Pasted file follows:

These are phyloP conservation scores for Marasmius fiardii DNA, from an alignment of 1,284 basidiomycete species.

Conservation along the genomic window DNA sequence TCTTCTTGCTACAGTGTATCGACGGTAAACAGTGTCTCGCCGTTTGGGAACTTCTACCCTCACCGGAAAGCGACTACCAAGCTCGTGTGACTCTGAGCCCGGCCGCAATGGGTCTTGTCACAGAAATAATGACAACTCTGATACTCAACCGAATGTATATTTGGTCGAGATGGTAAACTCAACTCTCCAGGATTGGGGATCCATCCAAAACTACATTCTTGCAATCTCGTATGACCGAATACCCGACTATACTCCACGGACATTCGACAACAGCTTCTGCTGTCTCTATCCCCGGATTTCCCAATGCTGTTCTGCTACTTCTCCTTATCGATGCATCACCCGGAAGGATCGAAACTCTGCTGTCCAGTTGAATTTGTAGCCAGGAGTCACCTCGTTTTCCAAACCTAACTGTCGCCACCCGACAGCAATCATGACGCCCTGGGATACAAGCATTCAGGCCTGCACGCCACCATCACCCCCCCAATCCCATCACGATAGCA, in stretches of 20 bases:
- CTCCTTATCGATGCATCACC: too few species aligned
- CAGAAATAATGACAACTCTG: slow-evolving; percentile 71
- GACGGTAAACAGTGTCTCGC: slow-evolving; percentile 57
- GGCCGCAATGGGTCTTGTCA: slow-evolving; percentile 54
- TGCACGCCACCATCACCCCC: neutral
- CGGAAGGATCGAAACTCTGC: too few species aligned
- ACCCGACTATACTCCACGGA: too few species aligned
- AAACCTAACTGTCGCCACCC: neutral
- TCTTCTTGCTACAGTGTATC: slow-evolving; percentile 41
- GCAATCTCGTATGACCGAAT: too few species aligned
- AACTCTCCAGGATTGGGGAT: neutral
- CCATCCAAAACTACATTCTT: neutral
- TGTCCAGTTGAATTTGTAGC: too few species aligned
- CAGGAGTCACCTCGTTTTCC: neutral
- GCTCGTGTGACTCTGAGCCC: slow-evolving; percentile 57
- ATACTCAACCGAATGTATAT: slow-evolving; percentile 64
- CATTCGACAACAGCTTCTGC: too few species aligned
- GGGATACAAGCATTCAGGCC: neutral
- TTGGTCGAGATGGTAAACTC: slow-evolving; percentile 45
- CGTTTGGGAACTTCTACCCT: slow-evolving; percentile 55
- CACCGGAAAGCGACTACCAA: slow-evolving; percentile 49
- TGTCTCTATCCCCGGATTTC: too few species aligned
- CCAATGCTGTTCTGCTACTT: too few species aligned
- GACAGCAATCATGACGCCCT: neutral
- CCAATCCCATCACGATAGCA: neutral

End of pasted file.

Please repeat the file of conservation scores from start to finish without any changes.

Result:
These are phyloP conservation scores for Marasmius fiardii DNA, from an alignment of 1,284 basidiomycete species.

Conservation along the genomic window DNA sequence TCTTCTTGCTACAGTGTATCGACGGTAAACAGTGTCTCGCCGTTTGGGAACTTCTACCCTCACCGGAAAGCGACTACCAAGCTCGTGTGACTCTGAGCCCGGCCGCAATGGGTCTTGTCACAGAAATAATGACAACTCTGATACTCAACCGAATGTATATTTGGTCGAGATGGTAAACTCAACTCTCCAGGATTGGGGATCCATCCAAAACTACATTCTTGCAATCTCGTATGACCGAATACCCGACTATACTCCACGGACATTCGACAACAGCTTCTGCTGTCTCTATCCCCGGATTTCCCAATGCTGTTCTGCTACTTCTCCTTATCGATGCATCACCCGGAAGGATCGAAACTCTGCTGTCCAGTTGAATTTGTAGCCAGGAGTCACCTCGTTTTCCAAACCTAACTGTCGCCACCCGACAGCAATCATGACGCCCTGGGATACAAGCATTCAGGCCTGCACGCCACCATCACCCCCCCAATCCCATCACGATAGCA, in stretches of 20 bases:
- CTCCTTATCGATGCATCACC: too few species aligned
- CAGAAATAATGACAACTCTG: slow-evolving; percentile 71
- GACGGTAAACAGTGTCTCGC: slow-evolving; percentile 57
- GGCCGCAATGGGTCTTGTCA: slow-evolving; percentile 54
- TGCACGCCACCATCACCCCC: neutral
- CGGAAGGATCGAAACTCTGC: too few species aligned
- ACCCGACTATACTCCACGGA: too few species aligned
- AAACCTAACTGTCGCCACCC: neutral
- TCTTCTTGCTACAGTGTATC: slow-evolving; percentile 41
- GCAATCTCGTATGACCGAAT: too few species aligned
- AACTCTCCAGGATTGGGGAT: neutral
- CCATCCAAAACTACATTCTT: neutral
- TGTCCAGTTGAATTTGTAGC: too few species aligned
- CAGGAGTCACCTCGTTTTCC: neutral
- GCTCGTGTGACTCTGAGCCC: slow-evolving; percentile 57
- ATACTCAACCGAATGTATAT: slow-evolving; percentile 64
- CATTCGACAACAGCTTCTGC: too few species aligned
- GGGATACAAGCATTCAGGCC: neutral
- TTGGTCGAGATGGTAAACTC: slow-evolving; percentile 45
- CGTTTGGGAACTTCTACCCT: slow-evolving; percentile 55
- CACCGGAAAGCGACTACCAA: slow-evolving; percentile 49
- TGTCTCTATCCCCGGATTTC: too few species aligned
- CCAATGCTGTTCTGCTACTT: too few species aligned
- GACAGCAATCATGACGCCCT: neutral
- CCAATCCCATCACGATAGCA: neutral